'SOFT POWER' Pulls No Punches in SFMOMA's Global Contemporary Survey

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Tuan Andrew Nguyen, Still from 'The Specter of Ancestors Becoming,' 2019. Commissioned by Sharjah Art Foundation. Produced by Sharjah Art Foundation with additional production support from the San Francisco Museum of Modern Art.  (Courtesy the artist and James Cohan)

Listening to 17 of the 20 artists in SOFT POWER talk briefly about their contributions to the expansive group show, I realized how rare it was to hear quite so many living artists talk about their work in the San Francisco Museum of Modern Art.

SOFT POWER is a departure in many ways from business as usual at SFMOMA: it’s the first show from the museum’s new contemporary curator, Eungie Joo; the 20 artists (all of them under 50) work in 12 different countries; and a large portion of the show is new commissions. Suffice to say, SOFT POWER cannot be mistaken for the Fisher Collection.

Organized around the concept of artists as civically engaged actors—people who use their platforms to either engage directly in social, political and environmental concerns or highlight those issues in their work—SOFT POWER emphasizes just that: art’s quiet ability to carry ideas around the world.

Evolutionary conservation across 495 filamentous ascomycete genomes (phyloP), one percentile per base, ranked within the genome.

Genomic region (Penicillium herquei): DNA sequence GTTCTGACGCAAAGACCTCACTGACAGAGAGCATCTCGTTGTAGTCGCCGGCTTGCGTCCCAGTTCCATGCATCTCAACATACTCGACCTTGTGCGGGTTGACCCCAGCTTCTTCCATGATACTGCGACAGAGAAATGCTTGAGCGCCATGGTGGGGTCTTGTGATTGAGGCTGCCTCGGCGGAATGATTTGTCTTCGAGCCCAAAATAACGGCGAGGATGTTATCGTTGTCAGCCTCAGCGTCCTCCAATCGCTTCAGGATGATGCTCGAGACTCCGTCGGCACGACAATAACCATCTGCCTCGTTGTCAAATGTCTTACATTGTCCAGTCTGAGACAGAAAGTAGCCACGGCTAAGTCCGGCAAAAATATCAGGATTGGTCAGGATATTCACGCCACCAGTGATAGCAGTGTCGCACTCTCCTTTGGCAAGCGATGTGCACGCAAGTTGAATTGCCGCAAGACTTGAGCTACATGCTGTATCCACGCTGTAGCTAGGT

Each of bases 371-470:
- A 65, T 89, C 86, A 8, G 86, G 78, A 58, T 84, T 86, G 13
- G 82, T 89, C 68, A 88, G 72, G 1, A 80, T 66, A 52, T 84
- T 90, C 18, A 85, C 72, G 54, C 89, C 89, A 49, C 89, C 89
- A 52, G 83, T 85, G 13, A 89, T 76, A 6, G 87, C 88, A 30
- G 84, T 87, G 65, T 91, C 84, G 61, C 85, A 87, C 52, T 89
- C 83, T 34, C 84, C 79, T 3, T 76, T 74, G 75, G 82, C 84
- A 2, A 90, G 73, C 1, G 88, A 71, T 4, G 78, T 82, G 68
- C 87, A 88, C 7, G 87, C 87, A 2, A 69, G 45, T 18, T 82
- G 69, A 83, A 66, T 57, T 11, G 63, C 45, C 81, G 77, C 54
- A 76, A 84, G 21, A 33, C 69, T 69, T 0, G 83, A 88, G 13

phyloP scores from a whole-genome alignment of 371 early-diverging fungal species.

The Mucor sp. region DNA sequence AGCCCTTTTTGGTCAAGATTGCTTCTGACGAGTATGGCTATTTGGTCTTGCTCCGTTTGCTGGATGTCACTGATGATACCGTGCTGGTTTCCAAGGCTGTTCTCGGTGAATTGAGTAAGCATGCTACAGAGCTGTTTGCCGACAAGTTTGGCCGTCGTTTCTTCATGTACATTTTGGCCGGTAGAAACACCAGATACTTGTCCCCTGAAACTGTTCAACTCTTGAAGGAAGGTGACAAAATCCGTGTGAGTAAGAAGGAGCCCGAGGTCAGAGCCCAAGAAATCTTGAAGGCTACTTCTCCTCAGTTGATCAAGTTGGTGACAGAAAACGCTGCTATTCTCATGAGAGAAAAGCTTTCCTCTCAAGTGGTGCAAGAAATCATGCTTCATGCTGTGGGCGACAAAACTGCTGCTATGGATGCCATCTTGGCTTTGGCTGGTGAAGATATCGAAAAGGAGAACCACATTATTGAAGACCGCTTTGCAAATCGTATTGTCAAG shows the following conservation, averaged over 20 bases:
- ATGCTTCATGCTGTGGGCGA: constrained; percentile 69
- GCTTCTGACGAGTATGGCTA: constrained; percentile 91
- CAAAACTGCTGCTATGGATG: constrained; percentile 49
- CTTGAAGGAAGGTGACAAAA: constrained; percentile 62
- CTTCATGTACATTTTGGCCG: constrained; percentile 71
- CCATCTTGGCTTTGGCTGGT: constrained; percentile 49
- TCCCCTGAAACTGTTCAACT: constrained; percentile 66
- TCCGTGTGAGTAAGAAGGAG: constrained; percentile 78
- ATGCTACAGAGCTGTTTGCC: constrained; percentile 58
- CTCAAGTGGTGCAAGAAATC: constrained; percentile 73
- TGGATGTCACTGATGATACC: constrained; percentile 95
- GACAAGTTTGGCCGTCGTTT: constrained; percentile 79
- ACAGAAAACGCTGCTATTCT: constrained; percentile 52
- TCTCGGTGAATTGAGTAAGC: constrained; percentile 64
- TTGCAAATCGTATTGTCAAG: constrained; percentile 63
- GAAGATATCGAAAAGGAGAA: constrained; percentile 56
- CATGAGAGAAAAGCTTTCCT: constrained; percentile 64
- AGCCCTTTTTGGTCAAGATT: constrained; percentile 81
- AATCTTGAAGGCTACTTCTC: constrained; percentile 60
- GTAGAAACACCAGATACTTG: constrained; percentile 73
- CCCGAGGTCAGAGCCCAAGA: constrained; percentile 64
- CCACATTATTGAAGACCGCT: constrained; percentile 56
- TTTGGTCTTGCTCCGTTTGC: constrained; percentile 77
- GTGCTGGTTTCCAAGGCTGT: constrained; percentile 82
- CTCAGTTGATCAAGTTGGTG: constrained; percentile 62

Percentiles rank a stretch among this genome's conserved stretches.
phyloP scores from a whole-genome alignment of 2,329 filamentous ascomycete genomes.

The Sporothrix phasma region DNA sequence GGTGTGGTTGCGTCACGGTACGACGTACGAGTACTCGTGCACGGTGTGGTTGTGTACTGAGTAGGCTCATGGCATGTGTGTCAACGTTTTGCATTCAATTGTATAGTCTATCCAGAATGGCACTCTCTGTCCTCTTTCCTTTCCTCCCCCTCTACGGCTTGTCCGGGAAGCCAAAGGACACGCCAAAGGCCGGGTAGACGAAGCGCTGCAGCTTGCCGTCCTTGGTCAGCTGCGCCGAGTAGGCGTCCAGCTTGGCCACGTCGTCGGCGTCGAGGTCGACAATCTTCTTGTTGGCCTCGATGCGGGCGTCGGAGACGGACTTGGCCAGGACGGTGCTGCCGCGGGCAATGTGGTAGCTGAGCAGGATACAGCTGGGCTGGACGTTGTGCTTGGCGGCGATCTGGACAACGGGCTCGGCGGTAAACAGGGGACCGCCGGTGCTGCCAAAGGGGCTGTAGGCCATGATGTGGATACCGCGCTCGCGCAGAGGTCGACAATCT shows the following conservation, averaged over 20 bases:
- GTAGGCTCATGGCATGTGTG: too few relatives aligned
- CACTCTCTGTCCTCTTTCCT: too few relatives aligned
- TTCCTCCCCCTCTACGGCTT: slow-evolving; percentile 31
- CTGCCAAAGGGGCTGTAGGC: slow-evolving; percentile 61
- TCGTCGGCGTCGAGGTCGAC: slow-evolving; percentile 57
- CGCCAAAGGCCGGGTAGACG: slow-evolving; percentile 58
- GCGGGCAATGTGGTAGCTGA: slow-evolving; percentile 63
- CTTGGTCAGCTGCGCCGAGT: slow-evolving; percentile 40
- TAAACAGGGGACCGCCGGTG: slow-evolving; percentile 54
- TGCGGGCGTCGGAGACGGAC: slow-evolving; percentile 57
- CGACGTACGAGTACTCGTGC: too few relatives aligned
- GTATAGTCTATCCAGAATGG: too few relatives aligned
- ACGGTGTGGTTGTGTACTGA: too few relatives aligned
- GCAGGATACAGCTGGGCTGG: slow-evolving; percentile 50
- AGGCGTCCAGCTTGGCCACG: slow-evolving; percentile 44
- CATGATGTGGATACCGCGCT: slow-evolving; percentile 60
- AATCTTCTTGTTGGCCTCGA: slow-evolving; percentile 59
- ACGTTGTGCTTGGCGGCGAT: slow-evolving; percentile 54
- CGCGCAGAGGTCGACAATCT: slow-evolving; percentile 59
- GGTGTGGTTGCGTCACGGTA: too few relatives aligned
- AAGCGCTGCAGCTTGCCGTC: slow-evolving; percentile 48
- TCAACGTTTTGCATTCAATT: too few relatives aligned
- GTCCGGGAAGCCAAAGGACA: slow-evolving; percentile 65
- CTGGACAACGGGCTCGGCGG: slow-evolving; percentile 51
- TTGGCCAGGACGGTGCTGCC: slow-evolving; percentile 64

Eamon Ore-Giron, 'Infinite Regress LXXIV,' 2019.
Eamon Ore-Giron, 'Infinite Regress LXXIV,' 2019. (Courtesy the artist, Fleisher/Ollman, Philadelphia, and Páaramo Gallery, Guadalajara)

This framework is loose enough, and broad enough, to encompass a variety of subject matter, means of presentation and tone. (In the realm of institutional critique, none of the SOFT POWER artists take aim at their hosting institution, though Tanya Lukin Linklater does present sewing bags from the collection of the Phoebe A. Hearst Museum of Anthropology at UC Berkeley.) And while many of the works touch on systemic abuses of power, large-scale injustices and Generally Bad Things (both past and present), well-placed moments of levity and sublime beauty keep SOFT POWER from being too much of a downer. It helps, in part, that the artists’ engagement with worldly issues is contagious and energizing. Things are bad, but there is still art.

Installed on both the fourth and seventh floors of the museum, the show flows through a mostly open floor plan, with just video works and a few installations getting their own enclosed spaces. As a result, visual affinities abound: Eamon Ore-Giron’s large-scale geometric paintings alongside the functional curves and angles of Duane Linklater’s linen canvases, cut and sewn into the shape of teepee covers; the tones in Xaveira Simmons’ paintings (borrowed from Jacob Lawrence’s Migration Series) opposite the colored Plexiglas in Dave McKenzie’s sculptures.